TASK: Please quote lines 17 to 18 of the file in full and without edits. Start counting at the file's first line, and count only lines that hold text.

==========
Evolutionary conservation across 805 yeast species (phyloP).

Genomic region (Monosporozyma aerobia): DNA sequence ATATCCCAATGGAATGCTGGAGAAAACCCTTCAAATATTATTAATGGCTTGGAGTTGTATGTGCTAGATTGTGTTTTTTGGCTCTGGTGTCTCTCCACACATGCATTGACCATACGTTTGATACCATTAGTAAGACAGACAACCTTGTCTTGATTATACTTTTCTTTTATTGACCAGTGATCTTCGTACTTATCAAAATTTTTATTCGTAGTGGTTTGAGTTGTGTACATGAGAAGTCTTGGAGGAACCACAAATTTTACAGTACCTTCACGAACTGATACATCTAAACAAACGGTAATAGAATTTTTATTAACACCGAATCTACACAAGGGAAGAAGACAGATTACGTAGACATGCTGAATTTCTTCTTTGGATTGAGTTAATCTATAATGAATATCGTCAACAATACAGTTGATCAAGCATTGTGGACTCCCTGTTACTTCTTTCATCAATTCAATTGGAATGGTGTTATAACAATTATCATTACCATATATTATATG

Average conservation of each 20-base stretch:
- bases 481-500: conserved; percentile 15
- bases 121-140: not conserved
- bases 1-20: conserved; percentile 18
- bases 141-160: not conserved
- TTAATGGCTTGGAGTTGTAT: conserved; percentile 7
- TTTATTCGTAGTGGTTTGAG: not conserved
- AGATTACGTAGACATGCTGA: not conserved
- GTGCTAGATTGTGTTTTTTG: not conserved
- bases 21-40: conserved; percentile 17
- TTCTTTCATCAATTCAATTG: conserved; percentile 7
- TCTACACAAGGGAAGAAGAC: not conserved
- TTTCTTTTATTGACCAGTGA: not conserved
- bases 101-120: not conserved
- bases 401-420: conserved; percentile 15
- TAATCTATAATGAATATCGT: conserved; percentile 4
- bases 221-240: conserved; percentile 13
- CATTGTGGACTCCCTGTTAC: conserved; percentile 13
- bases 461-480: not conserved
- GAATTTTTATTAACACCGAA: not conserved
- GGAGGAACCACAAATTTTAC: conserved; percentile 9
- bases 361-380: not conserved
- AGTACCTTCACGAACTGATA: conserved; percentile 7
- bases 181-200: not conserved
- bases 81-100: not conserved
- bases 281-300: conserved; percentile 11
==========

- bases 401-420: conserved; percentile 15
- TAATCTATAATGAATATCGT: conserved; percentile 4